"There's all sorts of capacity for clean energy that will be able to take up the slack," Solana Beach Deputy Mayor Lesa Heebner told La Jolla Patch. "It's not in [San Diego Gas & Electric's] financial plan to have solar rooftops in their portfolio as a generator, because they can't control it."

And now the state's cleantech leaders are joining the fight, saying, "We got this." Here are highlights from a letter that a coalition of renewable energy investors, companies, and industry groups sent to Gov. Jerry Brown (D) this week:


California’s drought is kind of staggering when seen from space


That right there is what California looks like right now, in a satellite image from the NASA Earth Observatory. And here is what it looked like at this time last year:


Read more: Uncategorized


Europe wimps out on climate and clean energy

EU flag

The European Union has long been a leader in the battle against climate change, but it's now shying away from the fight.

New goals proposed by the European Commission, the E.U.'s lawmaking body, fall far short of what's needed, say many activists, scientists, and leaders of poor countries. The proposal calls for E.U. nations to pump out 40 percent less greenhouse gas pollution in 2030 than they did in 1990, up from the current goal of 32 percent. That might sound pretty good, but it's not great. Bangladesh’s lead climate negotiator said the bloc of least developed countries had been hoping European nations would commit to a 65 percent reduction.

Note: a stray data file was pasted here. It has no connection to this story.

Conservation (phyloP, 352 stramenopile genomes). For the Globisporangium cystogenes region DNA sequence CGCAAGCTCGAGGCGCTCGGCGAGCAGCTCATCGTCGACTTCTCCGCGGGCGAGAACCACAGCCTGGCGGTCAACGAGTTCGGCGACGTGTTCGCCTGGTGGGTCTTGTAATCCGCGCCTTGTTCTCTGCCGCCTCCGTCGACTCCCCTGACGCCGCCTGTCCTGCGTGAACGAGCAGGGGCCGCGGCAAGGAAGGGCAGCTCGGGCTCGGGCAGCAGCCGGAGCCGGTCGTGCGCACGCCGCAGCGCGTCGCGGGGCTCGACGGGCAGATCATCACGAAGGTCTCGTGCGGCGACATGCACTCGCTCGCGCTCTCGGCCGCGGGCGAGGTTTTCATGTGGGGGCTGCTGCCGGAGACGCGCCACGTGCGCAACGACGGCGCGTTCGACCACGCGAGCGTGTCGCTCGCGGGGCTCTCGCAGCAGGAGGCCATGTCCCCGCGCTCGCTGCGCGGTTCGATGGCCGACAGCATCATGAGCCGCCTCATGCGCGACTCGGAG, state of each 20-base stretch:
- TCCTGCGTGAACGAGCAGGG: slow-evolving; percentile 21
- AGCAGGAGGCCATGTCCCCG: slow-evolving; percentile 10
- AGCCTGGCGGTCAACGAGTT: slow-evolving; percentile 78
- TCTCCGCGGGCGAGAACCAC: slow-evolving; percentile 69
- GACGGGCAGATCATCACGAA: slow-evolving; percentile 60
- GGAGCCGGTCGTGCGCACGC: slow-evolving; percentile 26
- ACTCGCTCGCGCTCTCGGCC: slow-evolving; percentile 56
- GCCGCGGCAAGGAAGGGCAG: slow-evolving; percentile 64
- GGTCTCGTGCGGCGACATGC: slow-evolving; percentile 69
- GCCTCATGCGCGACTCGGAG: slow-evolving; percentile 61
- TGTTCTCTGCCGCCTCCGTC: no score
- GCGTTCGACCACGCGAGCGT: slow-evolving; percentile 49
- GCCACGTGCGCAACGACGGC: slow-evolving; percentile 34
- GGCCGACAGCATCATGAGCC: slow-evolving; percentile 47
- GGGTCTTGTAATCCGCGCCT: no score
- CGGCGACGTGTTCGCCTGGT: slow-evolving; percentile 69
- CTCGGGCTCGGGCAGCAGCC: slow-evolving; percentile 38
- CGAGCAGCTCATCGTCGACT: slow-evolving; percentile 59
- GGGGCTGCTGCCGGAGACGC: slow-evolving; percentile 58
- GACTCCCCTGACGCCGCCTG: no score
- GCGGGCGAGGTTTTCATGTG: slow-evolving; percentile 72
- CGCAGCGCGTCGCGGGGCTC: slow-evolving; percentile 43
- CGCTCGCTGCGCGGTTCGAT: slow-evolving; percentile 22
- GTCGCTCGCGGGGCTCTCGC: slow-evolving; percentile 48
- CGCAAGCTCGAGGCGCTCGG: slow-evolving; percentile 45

The E.U., mired in recession and jealous of the fracking boom in the U.S., is backing away not just from aggressive emissions goals but also from an ambitious renewable energy strategy. From The New York Times:


Nervous about MRSA? Us too — but here’s what we can do


We’ve been feeding sub-therapeutic doses of antibiotics to farm animals for a long time now. So what? Eventually germs will gain a resistance, but those are animal germs -- not people germs, right?

If only. There’s more and more evidence coming in each year that links drug-resistant human pathogens to agriculture. Now a study has found that people are nearly three times more likely to have MRSA (drug-resistant staph bacteria) living in their nostrils if they lived within a mile of a large pig confinement farm. Terrifying and gross.

Read more: Food


Watch this soulful Johnny Cash tribute band take on coal

The Real Fake Johnny Cash is here to serenade you with a rousing version of “Folsom Prison Blues,” except it’s been renamed “Coal Train Blues,” and it’s about pollution from coal transportation. Now you don’t have to imagine what it’d be like if the Man in Black had been worried about air quality: